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April 20, 2009

How should your brand site share with your community?

by Josh Bernoff

I hear this question all the time, so now I'm sharing it with you to get your perspective.

Your brand has a Web site. Your company may have a customer community. How do they connect?

  • The brand site is the community. Any other corporate  info is just tacked on. (This is the case for social technology startups, but not most brands.)
  • The brand site has a prominent link to the community. (Does the community site share a URL with the brand, e.g. www.brandsite.com/community?)
  • The brand site and the communty are completely separate.

The right answer may depend on a lot of factors including how strong is your brand, does the brand presence enhance or interfere with the community, and does your brand site get enough traffic to make a community link worthwhile?

Just interested in how you make these decisions.

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Comments

Rebekah Donaldson

For B2B firms with highly considered products and services, the brand site should be the community site.

I really want to have a two-way communication with our brand site visitors. But, sans public comments feature on our main site, we’re encouraging… listening. That is, I don’t think that offering a response form with a field for entering comments counts as fostering dialogue; that mechanism sends a private communication to the site owner. What fires people up is playing a part… impacting through contributing.

I’m not suggesting that our main corporate website be a wiki or something. Or that it’s not worthwhile at all without a public comment feature. I am, though, observing that blog-type infrastructure invites public dialogue; a traditional website does not. And wondering if that is ok in the long term.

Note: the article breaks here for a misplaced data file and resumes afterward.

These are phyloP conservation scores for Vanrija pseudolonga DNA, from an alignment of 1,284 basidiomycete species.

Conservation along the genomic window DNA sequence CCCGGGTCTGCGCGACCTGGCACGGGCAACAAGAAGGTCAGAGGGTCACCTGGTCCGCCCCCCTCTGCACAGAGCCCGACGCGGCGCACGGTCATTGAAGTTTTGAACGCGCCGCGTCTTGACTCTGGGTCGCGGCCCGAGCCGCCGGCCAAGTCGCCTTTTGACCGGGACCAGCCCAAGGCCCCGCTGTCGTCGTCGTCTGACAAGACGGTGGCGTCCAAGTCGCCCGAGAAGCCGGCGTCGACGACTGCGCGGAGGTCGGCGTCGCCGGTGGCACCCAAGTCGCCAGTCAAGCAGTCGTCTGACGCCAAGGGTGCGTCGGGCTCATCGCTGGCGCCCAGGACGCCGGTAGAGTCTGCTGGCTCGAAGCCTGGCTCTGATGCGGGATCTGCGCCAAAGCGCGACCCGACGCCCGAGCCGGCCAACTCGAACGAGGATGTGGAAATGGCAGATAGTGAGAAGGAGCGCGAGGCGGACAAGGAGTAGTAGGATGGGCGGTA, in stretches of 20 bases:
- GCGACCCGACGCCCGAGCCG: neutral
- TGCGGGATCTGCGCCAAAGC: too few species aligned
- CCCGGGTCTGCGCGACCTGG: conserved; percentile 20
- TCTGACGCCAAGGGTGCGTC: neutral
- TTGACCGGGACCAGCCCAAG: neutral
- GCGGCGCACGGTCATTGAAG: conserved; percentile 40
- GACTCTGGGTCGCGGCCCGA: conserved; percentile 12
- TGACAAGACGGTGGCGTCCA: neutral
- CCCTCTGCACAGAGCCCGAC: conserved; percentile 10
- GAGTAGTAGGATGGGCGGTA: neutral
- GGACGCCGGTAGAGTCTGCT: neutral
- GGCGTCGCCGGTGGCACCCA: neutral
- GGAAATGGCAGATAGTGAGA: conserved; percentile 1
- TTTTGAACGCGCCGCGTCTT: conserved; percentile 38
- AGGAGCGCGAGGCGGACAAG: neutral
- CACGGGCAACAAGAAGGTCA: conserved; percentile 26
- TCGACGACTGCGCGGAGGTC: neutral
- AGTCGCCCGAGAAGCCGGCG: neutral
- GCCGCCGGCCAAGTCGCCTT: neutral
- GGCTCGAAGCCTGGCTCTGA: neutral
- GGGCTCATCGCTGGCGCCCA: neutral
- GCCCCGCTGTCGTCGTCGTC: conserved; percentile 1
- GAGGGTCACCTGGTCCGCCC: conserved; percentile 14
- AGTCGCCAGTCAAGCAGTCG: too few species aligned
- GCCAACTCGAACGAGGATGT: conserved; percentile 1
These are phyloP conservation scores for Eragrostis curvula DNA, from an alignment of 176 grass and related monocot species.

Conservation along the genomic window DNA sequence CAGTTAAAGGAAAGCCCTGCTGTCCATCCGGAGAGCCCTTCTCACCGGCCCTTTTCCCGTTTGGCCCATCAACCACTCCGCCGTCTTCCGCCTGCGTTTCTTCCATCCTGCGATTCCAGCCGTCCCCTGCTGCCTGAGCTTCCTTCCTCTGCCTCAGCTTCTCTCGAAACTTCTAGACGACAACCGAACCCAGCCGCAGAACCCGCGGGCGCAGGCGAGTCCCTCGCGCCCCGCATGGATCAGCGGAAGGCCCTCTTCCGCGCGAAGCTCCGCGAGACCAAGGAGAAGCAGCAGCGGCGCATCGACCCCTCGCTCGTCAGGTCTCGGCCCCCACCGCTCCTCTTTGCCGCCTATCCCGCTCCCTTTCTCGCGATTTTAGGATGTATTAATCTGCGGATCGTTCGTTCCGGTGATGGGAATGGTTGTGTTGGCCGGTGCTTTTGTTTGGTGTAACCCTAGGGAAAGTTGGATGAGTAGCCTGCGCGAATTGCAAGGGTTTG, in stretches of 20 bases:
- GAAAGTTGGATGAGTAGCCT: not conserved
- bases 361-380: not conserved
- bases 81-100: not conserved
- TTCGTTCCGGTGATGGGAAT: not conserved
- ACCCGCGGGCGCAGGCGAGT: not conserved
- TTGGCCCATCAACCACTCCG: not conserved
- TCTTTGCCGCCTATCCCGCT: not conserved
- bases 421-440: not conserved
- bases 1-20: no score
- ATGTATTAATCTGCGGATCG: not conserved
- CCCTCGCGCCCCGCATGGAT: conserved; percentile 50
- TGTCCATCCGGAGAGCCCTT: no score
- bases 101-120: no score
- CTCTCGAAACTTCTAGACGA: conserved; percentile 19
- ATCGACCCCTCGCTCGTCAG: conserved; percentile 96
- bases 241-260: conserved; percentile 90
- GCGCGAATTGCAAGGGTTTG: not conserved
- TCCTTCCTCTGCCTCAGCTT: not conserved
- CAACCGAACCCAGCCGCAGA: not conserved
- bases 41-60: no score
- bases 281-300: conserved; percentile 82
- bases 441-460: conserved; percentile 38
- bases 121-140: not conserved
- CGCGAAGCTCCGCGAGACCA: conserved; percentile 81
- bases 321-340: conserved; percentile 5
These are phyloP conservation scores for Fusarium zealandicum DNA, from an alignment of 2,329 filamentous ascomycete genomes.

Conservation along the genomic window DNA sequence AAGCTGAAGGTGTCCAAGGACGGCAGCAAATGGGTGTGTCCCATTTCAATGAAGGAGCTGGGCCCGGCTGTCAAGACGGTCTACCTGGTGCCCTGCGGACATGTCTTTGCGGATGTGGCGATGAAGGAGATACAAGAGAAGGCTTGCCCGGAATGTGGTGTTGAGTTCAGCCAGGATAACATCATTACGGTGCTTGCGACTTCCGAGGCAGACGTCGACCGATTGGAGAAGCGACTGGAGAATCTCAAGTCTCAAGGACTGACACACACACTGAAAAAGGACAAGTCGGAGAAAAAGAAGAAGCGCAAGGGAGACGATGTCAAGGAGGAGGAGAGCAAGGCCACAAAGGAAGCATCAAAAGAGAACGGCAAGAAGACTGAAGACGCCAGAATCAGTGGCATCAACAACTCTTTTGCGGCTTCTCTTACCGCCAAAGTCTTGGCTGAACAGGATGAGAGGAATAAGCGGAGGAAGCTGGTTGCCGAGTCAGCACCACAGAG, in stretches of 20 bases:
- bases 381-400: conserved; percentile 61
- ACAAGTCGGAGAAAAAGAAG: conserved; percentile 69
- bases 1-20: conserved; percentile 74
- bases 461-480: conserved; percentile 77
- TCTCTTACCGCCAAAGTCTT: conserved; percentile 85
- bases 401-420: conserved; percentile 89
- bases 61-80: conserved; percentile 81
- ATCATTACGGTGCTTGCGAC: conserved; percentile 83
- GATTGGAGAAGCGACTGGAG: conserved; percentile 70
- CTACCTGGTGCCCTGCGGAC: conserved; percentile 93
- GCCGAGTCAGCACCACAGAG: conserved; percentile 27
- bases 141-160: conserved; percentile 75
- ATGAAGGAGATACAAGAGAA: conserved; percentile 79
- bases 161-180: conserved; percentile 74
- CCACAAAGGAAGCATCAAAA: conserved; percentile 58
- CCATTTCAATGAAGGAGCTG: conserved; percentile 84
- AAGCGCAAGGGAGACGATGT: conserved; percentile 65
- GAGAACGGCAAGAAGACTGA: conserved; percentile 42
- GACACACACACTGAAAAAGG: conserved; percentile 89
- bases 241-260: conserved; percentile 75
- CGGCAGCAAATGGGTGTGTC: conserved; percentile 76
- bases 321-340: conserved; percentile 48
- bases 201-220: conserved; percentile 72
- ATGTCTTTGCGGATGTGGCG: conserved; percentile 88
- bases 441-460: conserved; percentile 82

I wonder: are traditional brand websites *without* community, obsolete?

Benjamin Gauthey

another dimension to explore is even you have a built community in your website, you won't control people to create external community. Should I be proactive by creating the different fan page for my company and be able to control my image on Facebook, MySpace, Facebook... Should I redirect people from external community to my built in community? How empower your visitor to become advocates?

Marcus

We're starting to blend the two together, featuring community contributions right along with our other site content. Here are a couple examples:

http://www.microsoft.com/windows/windows-vista/discover/edit-and-share-photos.aspx

http://www.windowslive.com/Online/SkyDrive

We plan on expanding this to more parts of our site in the months ahead.

Mike Rogers

Our general rule of thumb is that the community should be as transparently integrated with the customer experience as possible.

For example, if your brand is ecommerce driven, then community features should be built into the store experience, much like Amazon's customer reviews, customer pictures and ratings.

The community should certainly be within the same URL or at the very least branded with your brand. Attempting to create the community as a brand in its own right only doubles the amount of brand management and marketing you will need to achieve. Remember the community is there to bolster your brand, not replace it.

Oliver T. Hellriegel

Most brands still have a corporate (product) site and the community separate, if they have their "own" community at all. Most brands still lack knowledge on how to build and maintain a community, despite the fact, that marketing should be customer-centric.
The end of the day the decision is based on factors already mentioned: strength of the brand, existing online brand presence, already existing communities touching your brand.